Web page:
Rahul Sachitanand
Mar 31, 2021

How Cathay Pacific, Shell and Mercer used the pandemic to sharpen their brand purpose

As the pandemic continues to impact marketing plans, a panel of CMOs advise that marketers should focus on story doing over storytelling and empower local markets to devise their own impactful campaigns.

How Cathay Pacific, Shell and Mercer used the pandemic to sharpen their brand purpose

Until the pandemic grounded almost its entire passenger fleet, Cathay Pacific was among the world's busiest airlines, operating to around 200 destinations worldwide. However, with Covid-19 cutting this business to ribbons, the carrier has been compelled to look for a new purpose for its business and found it with its cargo business and freight airplanes, as carriers of life-saving food, medical gear and most recently vaccines that could bring the world back to some sense of normal. 

"We see ourselves as a force of positivity and progress to get wheels rolling again," Edward Bell, general manager, brand, insights and marketing communications, Cathay Pacific, told attendees at a Marketing Pulse Online session. "We don't see ourselves as the star, (instead) we enable society to do what is required to get on its feet again." 

For Cathay, the pandemic has meant a return to its roots. The carrier's founders De Kantzow and Roy Farrell began by island-hopping products from Australia across to the rest of Asia in the aftermath of World War 2. Now, decades on, the airline's leaders find themselves dusting off decades-old imagery as they turn back the clock. 

Elsewhere, CMOs are finding different ways to make their brands shine during the pandemic, even if they have to scrap entire marketing plans enroute. For Liu Xiaowei, regional vice president, external relations, Shell Asia-Pacific, this meant throwing out 2020's marketing plans and returning to the drawing board to redraw strategies afresh. 

"From the pandemic onset we turned off all campaigns and instead focussed on two aspects: care and continuity," she said. "Going forward, we should focus on business for good and on story doing over storytelling." Marketers need to focus on performance, behaviour and then on marketing and communications and not other way around, she advised.

As Shell has sought to keep its marketing and brand purpose relevant, it has focussed its efforts on four key tenets:

1. Shareholder returns.
2. Energy transition, lower carbon and zero emissions by 2050.
3. Powering lives through products and services and contributing to an inclusive society.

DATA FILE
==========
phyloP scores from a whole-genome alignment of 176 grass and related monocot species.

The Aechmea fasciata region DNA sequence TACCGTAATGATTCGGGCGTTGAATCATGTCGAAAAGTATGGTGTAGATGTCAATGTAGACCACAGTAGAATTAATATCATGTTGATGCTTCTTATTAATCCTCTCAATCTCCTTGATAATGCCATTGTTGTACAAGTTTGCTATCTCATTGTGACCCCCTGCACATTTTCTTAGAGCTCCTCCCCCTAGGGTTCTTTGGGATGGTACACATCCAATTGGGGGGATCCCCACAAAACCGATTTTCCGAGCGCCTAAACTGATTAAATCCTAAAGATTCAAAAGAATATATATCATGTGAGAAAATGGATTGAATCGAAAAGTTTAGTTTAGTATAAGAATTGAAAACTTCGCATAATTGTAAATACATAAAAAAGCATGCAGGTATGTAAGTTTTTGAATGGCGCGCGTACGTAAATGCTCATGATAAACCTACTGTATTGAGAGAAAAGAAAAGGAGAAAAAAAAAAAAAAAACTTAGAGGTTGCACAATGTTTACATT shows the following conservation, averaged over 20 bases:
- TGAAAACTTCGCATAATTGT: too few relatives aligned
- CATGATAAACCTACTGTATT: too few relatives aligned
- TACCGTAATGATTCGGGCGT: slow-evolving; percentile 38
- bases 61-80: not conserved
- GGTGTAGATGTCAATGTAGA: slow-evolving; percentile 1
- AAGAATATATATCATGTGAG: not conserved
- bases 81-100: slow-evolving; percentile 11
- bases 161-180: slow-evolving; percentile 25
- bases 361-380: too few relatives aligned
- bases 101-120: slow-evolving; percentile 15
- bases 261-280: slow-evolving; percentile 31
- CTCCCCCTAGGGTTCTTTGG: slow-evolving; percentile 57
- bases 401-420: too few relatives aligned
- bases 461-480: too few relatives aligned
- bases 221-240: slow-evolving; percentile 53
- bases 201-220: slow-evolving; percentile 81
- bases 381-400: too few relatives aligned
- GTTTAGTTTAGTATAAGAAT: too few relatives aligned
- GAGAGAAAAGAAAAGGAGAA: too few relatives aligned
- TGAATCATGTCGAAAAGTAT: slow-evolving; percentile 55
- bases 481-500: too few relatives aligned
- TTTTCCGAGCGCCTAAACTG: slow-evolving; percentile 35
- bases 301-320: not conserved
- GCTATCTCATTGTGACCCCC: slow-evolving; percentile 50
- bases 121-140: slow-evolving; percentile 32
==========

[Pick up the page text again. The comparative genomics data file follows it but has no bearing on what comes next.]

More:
4. Protecting the environment by reducing waste and contributing to biodiversity.

In this company's case, it focused on the theme of "mobility empowers lives" in a three-part video in India, highlighting how people moving was important. 

As enterprises consider how to retool their brand purpose in a pandemic, Natalie Troung, partner and CMO Asia at Mercer, contended that grand gestures and investments were not not essential to drive marketing forward. "Purpose-led telling doesn't have to be about ground-breaking gestures and throwing pots of money at a problem," she argued. Instead, Mercer has partnered with local social enterprises for its Page 150 initiative and left the choice of businesses to local markets, rather than have HQ make hard choices for them.

As companies consider how to most effectively broadcast their purpose, she contended that they "shouldn't be too perceptive about how stories are told". Instead, as marketers, the goal should be to ensure employees understand brand purpose and then empower local teams to tell stories that are relevant and resonate. 

While many marketers had a contingency plan for an economic recession, no company had a plan for such a global pandemic and they have been forced to make plans on the fly, Troung admitted. "We had no ideas how to market during a pandemic and build brand purpose. [Our approach was] let's just see how we go and let's co-create rather than assuming we have all answers," she concluded. 

According to Cathay Pacific's Bell, the pandemic has also made marketers realise that the needs of consumers, employees and business partners has shifted. "The number one thing people need today  are the basic building blocks—safety, security and hygiene—all things we took for granted," he said.

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